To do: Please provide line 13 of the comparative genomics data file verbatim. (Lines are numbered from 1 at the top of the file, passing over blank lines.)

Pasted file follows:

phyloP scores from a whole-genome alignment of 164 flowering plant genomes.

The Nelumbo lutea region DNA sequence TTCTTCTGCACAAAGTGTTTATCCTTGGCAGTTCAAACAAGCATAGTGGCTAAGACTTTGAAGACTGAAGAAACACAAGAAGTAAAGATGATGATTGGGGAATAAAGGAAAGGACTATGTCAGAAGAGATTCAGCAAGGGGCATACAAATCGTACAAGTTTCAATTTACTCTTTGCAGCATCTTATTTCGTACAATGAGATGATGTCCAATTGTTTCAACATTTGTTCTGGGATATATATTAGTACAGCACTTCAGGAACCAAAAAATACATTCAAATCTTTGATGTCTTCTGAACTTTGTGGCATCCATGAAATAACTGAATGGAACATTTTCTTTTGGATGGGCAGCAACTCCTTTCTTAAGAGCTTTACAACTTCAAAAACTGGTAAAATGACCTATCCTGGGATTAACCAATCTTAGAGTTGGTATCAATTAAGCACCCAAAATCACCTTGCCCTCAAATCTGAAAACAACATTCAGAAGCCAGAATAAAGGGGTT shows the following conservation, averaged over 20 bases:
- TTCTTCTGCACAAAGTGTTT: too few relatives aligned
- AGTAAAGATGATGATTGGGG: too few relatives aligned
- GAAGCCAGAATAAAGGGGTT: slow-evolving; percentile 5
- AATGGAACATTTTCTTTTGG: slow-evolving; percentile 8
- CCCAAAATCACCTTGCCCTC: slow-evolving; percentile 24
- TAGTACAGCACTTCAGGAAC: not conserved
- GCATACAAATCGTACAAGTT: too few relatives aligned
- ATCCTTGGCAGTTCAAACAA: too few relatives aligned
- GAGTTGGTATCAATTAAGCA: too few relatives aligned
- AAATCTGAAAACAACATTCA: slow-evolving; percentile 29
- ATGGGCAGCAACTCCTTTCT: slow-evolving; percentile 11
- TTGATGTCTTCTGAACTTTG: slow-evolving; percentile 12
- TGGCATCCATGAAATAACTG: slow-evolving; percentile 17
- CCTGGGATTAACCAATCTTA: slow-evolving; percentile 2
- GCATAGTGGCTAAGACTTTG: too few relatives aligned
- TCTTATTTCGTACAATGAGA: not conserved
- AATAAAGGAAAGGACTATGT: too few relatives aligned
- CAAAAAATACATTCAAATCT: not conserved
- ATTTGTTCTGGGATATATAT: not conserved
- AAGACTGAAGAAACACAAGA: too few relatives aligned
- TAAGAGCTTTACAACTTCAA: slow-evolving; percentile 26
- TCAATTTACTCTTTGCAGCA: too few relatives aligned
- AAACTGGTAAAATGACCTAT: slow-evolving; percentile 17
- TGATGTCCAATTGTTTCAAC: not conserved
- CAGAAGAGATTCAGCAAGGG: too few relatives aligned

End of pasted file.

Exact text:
- ATGGGCAGCAACTCCTTTCT: slow-evolving; percentile 11